As I stepped into the entrance of PrestaShop’s Paris headquarters,I was greeted by a long timeline of the company’s impressive history, which stretched across the hallway leading to the elevator.
It was a humbling reminder of PrestaShop’s deep roots in both the eCommerce and open source industries.
When I got to the lobby, Leah Anathan, PrestaShop’s Chief Marketing Officer, welcomed me warmly with tea and biscuits (they had heard about my love for English tea), and we thus kicked off a very casual – yet highly informative – meeting and office tour.
The first thing I did was sit down with Leah Anathan and Sebastien Levaillant, PrestaShop’s Director of Product Management.
As we sipped on some well-brewed tea, we got to talking about PrestaShop Cloud, and efforts are being made in order to improve it.
Scalability was the word being thrown around more than any other, and I was told that an announcement regarding PrestaShop Cloud was coming relatively soon. Personally, I’m very excited to see what PrestaShop has in store for us (pun intended).
I even got to share the story of my own father’s business, a UK based training course company called The Learning Station, which is powered by PrestaShop Cloud. Leah and Sebastien were excited to ask me about my father’s experiences, and I was only too happy to tell them about his PrestaShop-powered journey.
They also told me about how much closer the PrestaShop team now is to the PrestaShop community. Their move to GitHub has made it easier for their community to submit code, and they now have at least one volunteer from the community who has been granted record levels of access and authority to the PrestaShop project.
I also got to sit through some short but extremely informative presentations given by various members of the PrestaShop development team.
I was given sneak peeks at PrestaShop’s 1.7 user interface, which has been totally re-worked in line with the feedback received from PrestaShop 1.6 users.
Their development team had spent time with actual users in order to extract their biggest gripes with the PrestaShop 1.6 interface – and they are now working on fixing everything that was flagged up.
And to be fair, they have their plate full, because despite my adoration of PrestaShop 1.6, the user interface had lots of room for improvement.
But with that in mind, I couldn’t help but compliment the newest interface when it was demonstrated in front of me. It really does look good, and you can be sure that I’ll be writing about it in more detail sooner rather than later.
If you want to learn more about PrestaShop 1.7, check out the PrestaShop website.
After getting to grips with PrestaShop 1.7, it was time to explore the rest of PrestaShop’s impressive European headquarters.
Before I talk about the offices though, let me relay something interesting that Leah Anathan told me about the building itself. As she spoke of the building’s rich history, she directed me to a picture printed on the wall of the lobby, which had a French description.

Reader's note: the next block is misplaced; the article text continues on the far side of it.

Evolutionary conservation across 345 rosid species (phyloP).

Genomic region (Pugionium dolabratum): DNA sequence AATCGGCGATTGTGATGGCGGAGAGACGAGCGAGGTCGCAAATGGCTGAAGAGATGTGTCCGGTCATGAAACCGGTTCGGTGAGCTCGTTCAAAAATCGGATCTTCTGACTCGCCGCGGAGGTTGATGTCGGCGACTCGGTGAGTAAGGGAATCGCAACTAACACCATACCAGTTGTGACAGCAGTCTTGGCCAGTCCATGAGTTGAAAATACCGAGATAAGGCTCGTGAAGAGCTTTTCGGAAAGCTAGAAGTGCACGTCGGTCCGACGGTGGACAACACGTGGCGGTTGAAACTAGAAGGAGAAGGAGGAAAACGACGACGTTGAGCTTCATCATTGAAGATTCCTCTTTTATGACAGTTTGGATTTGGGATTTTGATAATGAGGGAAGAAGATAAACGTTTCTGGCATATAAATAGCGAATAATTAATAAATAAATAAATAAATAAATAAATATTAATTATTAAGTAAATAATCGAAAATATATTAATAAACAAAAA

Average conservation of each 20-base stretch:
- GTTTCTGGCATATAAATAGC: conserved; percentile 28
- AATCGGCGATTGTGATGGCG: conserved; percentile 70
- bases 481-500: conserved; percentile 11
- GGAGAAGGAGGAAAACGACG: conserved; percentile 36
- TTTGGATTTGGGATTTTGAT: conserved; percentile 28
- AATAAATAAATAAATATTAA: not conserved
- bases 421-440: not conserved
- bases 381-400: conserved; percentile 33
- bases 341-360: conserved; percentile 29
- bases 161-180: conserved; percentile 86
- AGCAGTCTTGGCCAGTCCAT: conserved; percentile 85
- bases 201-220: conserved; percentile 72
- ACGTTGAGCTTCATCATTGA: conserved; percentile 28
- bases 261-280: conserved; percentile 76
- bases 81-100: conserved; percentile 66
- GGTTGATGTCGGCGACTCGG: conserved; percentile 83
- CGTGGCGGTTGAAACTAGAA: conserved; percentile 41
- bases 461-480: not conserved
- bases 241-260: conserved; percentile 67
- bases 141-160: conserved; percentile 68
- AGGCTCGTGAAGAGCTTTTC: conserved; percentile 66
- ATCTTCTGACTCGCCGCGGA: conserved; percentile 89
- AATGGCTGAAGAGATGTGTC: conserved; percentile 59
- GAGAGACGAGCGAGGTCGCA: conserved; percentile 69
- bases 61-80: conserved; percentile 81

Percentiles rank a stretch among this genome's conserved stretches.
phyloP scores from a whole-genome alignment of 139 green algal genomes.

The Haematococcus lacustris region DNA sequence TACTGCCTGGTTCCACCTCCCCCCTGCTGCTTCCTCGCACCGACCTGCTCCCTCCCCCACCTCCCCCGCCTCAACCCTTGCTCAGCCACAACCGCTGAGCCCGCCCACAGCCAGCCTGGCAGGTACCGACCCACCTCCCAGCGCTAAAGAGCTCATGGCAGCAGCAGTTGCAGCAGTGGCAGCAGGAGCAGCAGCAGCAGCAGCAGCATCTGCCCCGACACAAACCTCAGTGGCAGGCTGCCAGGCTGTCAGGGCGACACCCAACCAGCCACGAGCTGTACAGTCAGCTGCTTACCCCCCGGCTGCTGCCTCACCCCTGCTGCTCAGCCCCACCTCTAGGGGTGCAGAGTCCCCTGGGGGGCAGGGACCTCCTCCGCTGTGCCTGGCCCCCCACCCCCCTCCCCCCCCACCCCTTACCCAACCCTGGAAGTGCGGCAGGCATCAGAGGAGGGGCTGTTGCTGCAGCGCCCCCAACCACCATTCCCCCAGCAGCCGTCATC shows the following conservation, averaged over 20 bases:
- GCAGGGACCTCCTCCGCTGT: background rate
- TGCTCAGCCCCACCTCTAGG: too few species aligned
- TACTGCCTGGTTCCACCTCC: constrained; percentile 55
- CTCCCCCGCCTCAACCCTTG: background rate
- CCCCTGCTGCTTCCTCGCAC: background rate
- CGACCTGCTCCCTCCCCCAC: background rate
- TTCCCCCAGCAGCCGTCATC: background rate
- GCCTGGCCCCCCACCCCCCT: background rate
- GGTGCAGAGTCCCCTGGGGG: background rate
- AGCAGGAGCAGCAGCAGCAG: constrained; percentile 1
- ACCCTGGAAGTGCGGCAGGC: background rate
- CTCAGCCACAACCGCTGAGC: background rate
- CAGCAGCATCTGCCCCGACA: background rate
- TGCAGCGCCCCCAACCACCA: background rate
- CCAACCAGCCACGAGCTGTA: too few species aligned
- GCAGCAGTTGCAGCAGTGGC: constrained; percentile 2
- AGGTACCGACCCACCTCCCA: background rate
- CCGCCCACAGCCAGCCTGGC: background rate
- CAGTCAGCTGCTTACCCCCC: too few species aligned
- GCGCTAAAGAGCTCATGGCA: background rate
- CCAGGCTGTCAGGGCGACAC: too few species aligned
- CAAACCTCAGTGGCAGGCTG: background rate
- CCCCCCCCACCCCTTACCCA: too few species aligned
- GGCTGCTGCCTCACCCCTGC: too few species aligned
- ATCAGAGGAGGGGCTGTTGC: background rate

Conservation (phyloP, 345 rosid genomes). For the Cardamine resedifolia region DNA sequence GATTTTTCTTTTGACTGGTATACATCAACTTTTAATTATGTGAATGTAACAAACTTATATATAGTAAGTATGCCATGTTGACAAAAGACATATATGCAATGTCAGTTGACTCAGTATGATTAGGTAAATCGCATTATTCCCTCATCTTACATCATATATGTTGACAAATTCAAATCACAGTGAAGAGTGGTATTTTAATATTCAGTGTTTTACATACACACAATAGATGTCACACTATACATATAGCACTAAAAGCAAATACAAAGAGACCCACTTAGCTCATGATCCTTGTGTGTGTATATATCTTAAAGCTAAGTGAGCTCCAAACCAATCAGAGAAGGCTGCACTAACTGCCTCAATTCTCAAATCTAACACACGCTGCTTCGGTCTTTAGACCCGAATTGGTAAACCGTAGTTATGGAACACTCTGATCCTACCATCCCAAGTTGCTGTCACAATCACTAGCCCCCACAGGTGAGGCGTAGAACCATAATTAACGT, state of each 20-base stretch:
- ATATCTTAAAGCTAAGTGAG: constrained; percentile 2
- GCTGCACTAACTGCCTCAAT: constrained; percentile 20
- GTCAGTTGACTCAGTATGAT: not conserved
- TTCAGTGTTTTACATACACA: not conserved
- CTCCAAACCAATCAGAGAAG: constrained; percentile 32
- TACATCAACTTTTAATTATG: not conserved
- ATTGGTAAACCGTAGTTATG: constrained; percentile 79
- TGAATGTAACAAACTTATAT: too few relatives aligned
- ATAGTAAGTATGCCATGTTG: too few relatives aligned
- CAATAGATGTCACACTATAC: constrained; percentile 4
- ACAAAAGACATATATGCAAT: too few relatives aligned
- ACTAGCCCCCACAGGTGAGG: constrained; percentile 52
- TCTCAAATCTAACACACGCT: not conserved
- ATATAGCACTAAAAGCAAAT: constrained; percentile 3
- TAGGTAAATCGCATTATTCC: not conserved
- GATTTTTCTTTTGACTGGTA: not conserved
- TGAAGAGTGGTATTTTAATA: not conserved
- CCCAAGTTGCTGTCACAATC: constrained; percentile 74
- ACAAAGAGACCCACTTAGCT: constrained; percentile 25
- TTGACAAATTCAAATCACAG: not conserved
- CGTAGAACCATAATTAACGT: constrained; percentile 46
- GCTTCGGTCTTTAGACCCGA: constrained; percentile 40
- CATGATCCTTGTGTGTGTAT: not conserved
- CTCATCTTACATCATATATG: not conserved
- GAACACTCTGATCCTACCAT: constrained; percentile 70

To cut a long story short, a century ago, PrestaShop’s Paris headquarters was actually a popular marketplace. Today, it houses one of the world’s most popular online marketplace builders. I found that to be pretty amazing.
As for the tour, we started off in one of the three office areas that are dotted around the building.
Desks were lined with computers and laptops in typical fashion, and sticky notes with ideas covered a board in what seemed like a snap-meeting area.
This central working space overlooks a picturesque Parisian square, which PrestaShop’s employees get to gaze at (during their breaks, of course).
As I walked around the building, I noticed that the walls were decorated with quirky PrestaShop-themed art, with a surprising touch of Star Wars. It was a slightly odd combination – but it worked.
A subtle amount of tongue-in-cheek banter was present all over the office, actually. For example, PrestaShop’s mascot – Preston the Puffin – could be found around the building in teddy form, in wall murals, and as part of some meme-inspired images.
Towards the end of the tour, I was then shown three rooms that were dedicated to the relaxation and recuperation of PrestaShop’s workforce.
The first room was a small, featureless one, with a large couch, some chairs, and a comfortable looking carpet. It’s intended for those who want some silence or some private time. I remember thinking to myself that – in such a busy working environment – this quiet room was a nice touch.
Opposite that room was another, this time with a bunk bed and shower area. Obviously, pulling all-nighters is part-and-parcel of working for PrestaShop.
The third room, which can be found along the same corridor, is the designated relaxation room.
As the name suggests, this room was set aside for PrestaShop’s employees to simply chill in.
It was a spacious room with couches, bean bags, a wide-screen, and a foosetable. There was a beach theme going on too, with surfboards and sun lounges lined up on the left-hand side. The walls were once again full of color, but this time, the murals gave off a feeling of warmth and serenity – which is no coincidence, I’m sure.
All in all, the PrestaShop office felt incredibly homely and yet intensely energized. It was everything a modern software vendor HQ should be, and then some.
A big thank you goes out to Leah Anathan and the wider PrestaShop team for their fantastic hospitality!
Stick around for more PrestaShop coverage through this PrestaShop featured week.